Capital gains tax on property

Jul 28, 2023 | Business, Tax

When selling a property, you may find that you incur a capital gains tax bill, payable to HMRC.

While this is not always the case, it is best to understand the why, how, and when of it all – saving yourself from potential penalties as a result of any missed payments or undeclared earnings.

This article will tell you everything you need to know about capital gains tax on property.


What is capital gains tax?

Capital gains tax (CGT) is a chargeable rate on the sale of any high-value assets or property.

If you dispose of a property that is not your main home (more on this later), you will pay a percentage of any profit, or ‘gain’, you make from the sale.

Capital gains tax on residential property is currently 18% or 28%, depending on your income tax band.


CGT on property

As we have already mentioned, there are different CGT rules depending on the type of property you are selling.

If you are looking to sell your main residence, you will not usually need to pay any CGT on the amount you receive. The only times when this may change is if:

  • the home includes 5,000 square metres or more
  • you have sublet part of the home
  • you use part of your home exclusively for business purposes
  • you bought it for the sole reason of making a gain.

However, if you are selling a residential property that is not your main home, you will have to pay a CGT bill to HMRC. The same applies if you own a buy-to-let property.


How much will I pay?

Your CGT bill will be heavily reliant on how much you earn as an individual. If you are a basic rate taxpayer, you will only pay 18% on the gain, while higher and additional rate earners will pay the full 28%.

That said, everyone gets an annual CGT tax allowance, meaning a certain amount of the profit will be tax-free.

For the 2023/24 tax year, the CGT allowance is £6,000. For example, if you sell a property this year and make a profit of £15,000 (being a basic rate taxpayer) you would pay nothing on the first £6,000. This means you would pay £1,620 at 18% of the remaining £9,000.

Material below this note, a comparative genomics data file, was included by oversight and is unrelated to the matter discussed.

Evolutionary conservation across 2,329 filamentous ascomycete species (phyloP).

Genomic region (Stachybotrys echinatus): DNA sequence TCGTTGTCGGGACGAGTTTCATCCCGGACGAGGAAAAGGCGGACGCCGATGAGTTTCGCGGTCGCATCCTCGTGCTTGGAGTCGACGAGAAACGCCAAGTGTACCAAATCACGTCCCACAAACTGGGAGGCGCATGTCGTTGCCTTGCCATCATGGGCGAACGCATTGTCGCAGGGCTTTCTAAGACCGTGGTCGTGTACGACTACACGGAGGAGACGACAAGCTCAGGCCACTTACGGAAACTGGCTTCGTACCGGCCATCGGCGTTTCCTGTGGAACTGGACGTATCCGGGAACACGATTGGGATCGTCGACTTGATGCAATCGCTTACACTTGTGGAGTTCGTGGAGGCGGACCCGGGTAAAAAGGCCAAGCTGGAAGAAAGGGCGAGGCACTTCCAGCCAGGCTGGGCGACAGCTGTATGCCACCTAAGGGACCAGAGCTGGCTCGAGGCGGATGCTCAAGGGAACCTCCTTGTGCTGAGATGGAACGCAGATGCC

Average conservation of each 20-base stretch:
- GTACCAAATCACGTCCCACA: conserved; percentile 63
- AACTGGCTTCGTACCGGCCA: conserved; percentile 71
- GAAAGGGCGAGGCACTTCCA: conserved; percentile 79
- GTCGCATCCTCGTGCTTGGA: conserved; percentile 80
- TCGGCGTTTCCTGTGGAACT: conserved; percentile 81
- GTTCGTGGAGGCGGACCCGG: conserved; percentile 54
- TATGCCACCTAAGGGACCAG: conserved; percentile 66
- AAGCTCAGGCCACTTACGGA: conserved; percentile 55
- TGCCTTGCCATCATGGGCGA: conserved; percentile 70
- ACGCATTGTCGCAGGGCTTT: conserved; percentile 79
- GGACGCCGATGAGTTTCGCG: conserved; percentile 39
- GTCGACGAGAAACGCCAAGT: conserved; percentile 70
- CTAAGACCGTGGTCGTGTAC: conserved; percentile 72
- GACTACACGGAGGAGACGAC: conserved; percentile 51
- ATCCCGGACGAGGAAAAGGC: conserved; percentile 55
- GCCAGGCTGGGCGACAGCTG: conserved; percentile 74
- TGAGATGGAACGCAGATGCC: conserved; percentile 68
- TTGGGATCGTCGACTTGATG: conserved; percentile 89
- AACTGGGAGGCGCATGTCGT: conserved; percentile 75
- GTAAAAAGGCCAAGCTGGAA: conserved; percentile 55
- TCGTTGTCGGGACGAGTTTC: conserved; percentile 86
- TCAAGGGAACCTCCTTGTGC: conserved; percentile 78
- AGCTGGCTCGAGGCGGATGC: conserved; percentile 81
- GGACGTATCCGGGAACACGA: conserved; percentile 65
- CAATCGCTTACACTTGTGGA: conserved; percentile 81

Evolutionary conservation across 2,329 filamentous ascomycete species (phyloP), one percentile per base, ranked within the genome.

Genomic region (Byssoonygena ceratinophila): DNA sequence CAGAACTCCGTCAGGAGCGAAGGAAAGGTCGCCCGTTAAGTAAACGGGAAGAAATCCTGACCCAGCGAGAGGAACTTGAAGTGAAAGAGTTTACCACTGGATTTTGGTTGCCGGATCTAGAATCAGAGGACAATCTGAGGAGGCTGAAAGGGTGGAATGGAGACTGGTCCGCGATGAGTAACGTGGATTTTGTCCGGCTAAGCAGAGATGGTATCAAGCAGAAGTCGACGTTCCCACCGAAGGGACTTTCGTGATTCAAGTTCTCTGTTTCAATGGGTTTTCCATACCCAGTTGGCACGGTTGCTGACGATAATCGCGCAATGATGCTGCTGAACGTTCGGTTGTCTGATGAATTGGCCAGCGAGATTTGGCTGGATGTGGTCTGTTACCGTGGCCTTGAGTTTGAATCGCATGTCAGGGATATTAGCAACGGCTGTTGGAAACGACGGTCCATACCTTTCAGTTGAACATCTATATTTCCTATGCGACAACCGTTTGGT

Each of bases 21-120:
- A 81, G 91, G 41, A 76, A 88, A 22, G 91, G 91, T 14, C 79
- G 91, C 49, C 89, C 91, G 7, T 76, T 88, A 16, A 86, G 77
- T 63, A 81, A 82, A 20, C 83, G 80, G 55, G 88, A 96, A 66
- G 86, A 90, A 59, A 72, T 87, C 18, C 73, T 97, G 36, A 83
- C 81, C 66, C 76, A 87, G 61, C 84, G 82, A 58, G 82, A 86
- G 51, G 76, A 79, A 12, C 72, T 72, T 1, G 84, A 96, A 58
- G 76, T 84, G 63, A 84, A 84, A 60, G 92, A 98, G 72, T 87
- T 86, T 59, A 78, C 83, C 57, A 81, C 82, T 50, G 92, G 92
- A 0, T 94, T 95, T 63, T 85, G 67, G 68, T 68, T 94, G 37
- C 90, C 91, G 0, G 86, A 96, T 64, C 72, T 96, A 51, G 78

There are several other reliefs you may be entitled to depending on further circumstances, which can be found on the Government website. Alternatively, you could always ask your accountant.


Reporting your gains

On the sale of most properties in the UK, you will have 60 days from the point of sale to let HMRC know. You can do this online using your Government Gateway account, or include it in your self-assessment tax return. After that you can then pay HMRC in a number of ways, including:

  • BACS
  • online or telephone banking
  • by cheque
  • credit or debit card.


Take action

If you are currently going through the process of selling a property or getting close to completion, you know your CGT bill will be around the corner.

Whatever stage you are at, it is best to get in touch with an expert accountant who can take care of the reporting on your behalf. This means you can relax and enjoy your gains, stress-free.

If you need help with your capital gains tax bill, contact a member of our team.

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